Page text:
Personal life[edit]

In 1975, he and Sheila had a son named Ludovic Chancel, who became a writer.[10] After the couple were divorced in 1977,[2] Ringo rarely, if ever, saw his son.[2][10] In 1981, Ringo married Annick, his second wife.[2] In 2005, Chancel published an autobiography entitled Fils de in which, among other things, he relates the details of his upbringing and his relationship with his parents.[10][17] In 1982, Ringo sold his biography to France Dimanche.[2]


  • Elle, je ne veux qu'elle (1971)
  • L'Homme (1971)
  • Juges (1971)
  • Ma jalousie (1972)
  • Trop belle pour rester seule (1972)
  • Les Gondoles à Venise (1973) (with Sheila)
  • Lady Banana (1973)
  • Tentation (1973)
  • Une bague, un collier (1973)
  • Une heure, une nuit (1973)
  • Accepte-moi (1974)
  • Érotisme conjugal (1974)
  • Remets ce disque (1974)
  • Chica salvaje (1975)
  • Fille sauvage (1975)
  • Obsession (1975)
  • Rossana(1975)
  • La Rupture (1975)
  • L'amour et la loi (1976)
  • C'était comment? (1976)
  • Cynthia (1976)
  • L'Enfant de Frisco (1976)
  • Little duck (1976)
  • Noël, c'est Noël (1976)
  • Les Oiseaux de Thaïlande (1976)
  • La fille que j'aime (1977)
  • Goodbye, Elvis (1977)
  • Une rose en enfer (1977)
  • Les violons de Verlaine (1977)
  • Darlin' (1978)
  • Ma Pompadour (1978)
  • Je suis un vagabond (1979)
  • Ma Pompadour (en concert) (1979)
  • Medley (en concert) (1979)
  • Qui est ce grand corbeau noir? (1979)
  • Tentation (en concert) (1979)
  • Allô à l'ovni (1980)
  • Marilyn no se quiere casar (1980)
  • Le Macho des canapés (1981)
  • L'ange exterminateur (L'antéchrist) (1982)
  • Drapeau (1982)
  • Lolita paprika (1982)
  • Michaël (1982)
  • My baby avait raison (1982)
  • Parano Man (1982)
  • La voix du magnétophone (1982)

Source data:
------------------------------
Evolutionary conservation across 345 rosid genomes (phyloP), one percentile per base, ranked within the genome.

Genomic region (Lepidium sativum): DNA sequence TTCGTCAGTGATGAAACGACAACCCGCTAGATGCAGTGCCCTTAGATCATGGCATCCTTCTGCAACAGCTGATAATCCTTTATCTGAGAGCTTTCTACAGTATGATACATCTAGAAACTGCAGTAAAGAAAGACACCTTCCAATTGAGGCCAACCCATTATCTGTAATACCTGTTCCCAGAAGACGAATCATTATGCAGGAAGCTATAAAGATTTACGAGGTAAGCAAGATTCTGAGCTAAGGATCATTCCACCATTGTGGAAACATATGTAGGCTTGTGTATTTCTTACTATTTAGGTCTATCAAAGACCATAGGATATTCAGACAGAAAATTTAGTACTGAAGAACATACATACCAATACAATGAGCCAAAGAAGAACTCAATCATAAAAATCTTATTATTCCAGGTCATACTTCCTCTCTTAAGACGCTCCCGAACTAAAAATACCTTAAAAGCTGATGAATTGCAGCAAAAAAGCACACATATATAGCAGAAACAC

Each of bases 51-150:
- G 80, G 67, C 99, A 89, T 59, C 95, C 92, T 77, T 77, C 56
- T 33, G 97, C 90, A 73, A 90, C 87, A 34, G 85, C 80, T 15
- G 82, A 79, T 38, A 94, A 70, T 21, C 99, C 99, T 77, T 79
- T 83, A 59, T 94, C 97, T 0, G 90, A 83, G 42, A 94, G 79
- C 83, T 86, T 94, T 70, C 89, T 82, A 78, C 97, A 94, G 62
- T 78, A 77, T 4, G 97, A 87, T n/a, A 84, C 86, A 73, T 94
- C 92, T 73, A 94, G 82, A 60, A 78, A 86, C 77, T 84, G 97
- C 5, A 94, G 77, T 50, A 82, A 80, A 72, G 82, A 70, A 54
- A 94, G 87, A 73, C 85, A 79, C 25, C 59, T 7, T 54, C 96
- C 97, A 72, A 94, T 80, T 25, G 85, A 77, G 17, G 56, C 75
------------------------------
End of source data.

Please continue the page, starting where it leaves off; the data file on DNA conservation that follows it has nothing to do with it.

• J'ai toujours besoin d'amour (1983)


  1. ^ a b "Ringo". Retrieved 11 October 2011. 
  2. ^ a b c d e f g h i j k l m n o D'Alguerre, Benjamin. "Bio of Willy Cat from music-story.com through Internet Archive". Archived from the original on 7 April 2015. Retrieved 25 February 2016. 
  3. ^ a b c d e f Bernard Lescure. "Ringo ouvre un restaurant à Toulouse". La Dépêche du Midi. Retrieved 11 October 2011. 
  4. ^ "Issues 1337–1345". Le Point. 1998. p. 206. 
  5. ^ Chalvidant, Jean; Hervé Mouvet. La belle histoire des groupes de rock français des années 60. Fernand Lanore. p. 95. ISBN 2-85157-219-9. Retrieved 11 October 2011. 
  6. ^ "Issues 2452–2464". L'Express. p. 57. 
  7. ^ Robine, Marc; Fred Hidalgo (2004). Il était une fois la chanson française: des trouvères à nos jours. Fayard. pp. 95, 130. ISBN 2-213-61910-7. Retrieved 11 October 2011. 
  8. ^ a b Billboard magazine (14 July 1973). "High Tax On Records p. 48; French Talent: The Language Barrier Still Persists p. 49". Billboard magazine. pp. 48–49. Retrieved 11 October 2011. 
  9. ^ Un sang d'encre. Editions Le Manuscrit. p. 32. ISBN 2-7481-2111-2. Retrieved 11 October 2011. 
  10. ^ a b c d "Ludovic Chancel Ecrivain français". Retrieved 11 October 2011. 
  11. ^ Billboard magazine (12 August 1978). "The French Revolution by Mike Hennessey". Billboard magazine. Retrieved 11 October 2011. 
  12. ^ a b Billboard magazine (17 June 1972). "Carrere Distib Network Via A Sonopresse Link". Billboard magazine. Retrieved 11 October 2011. 
  13. ^ Billboard magazine (8 July 1972). "Sonopresse~Constant Expansion". Billboard magazine. p. 39. Retrieved 11 October 2011. 
  14. ^ Billboard magazine (25 May 1974). "Carrere's Hit-Packed Career". Billboard magazine. p. 56. Retrieved 11 October 2011. 
  15. ^ Billboard magazine (24 February 1973). "Hits Of The World". Billboard magazine. p. 45. Retrieved 12 October 2011. 
  16. ^ Billboard magazine (27 January 1973). "Hits Of The World". Billboard magazine. Retrieved 12 October 2011. 
  17. ^ Chancel, Ludovic (2005). Fils de. Flammarion. ISBN 2-08-068792-1.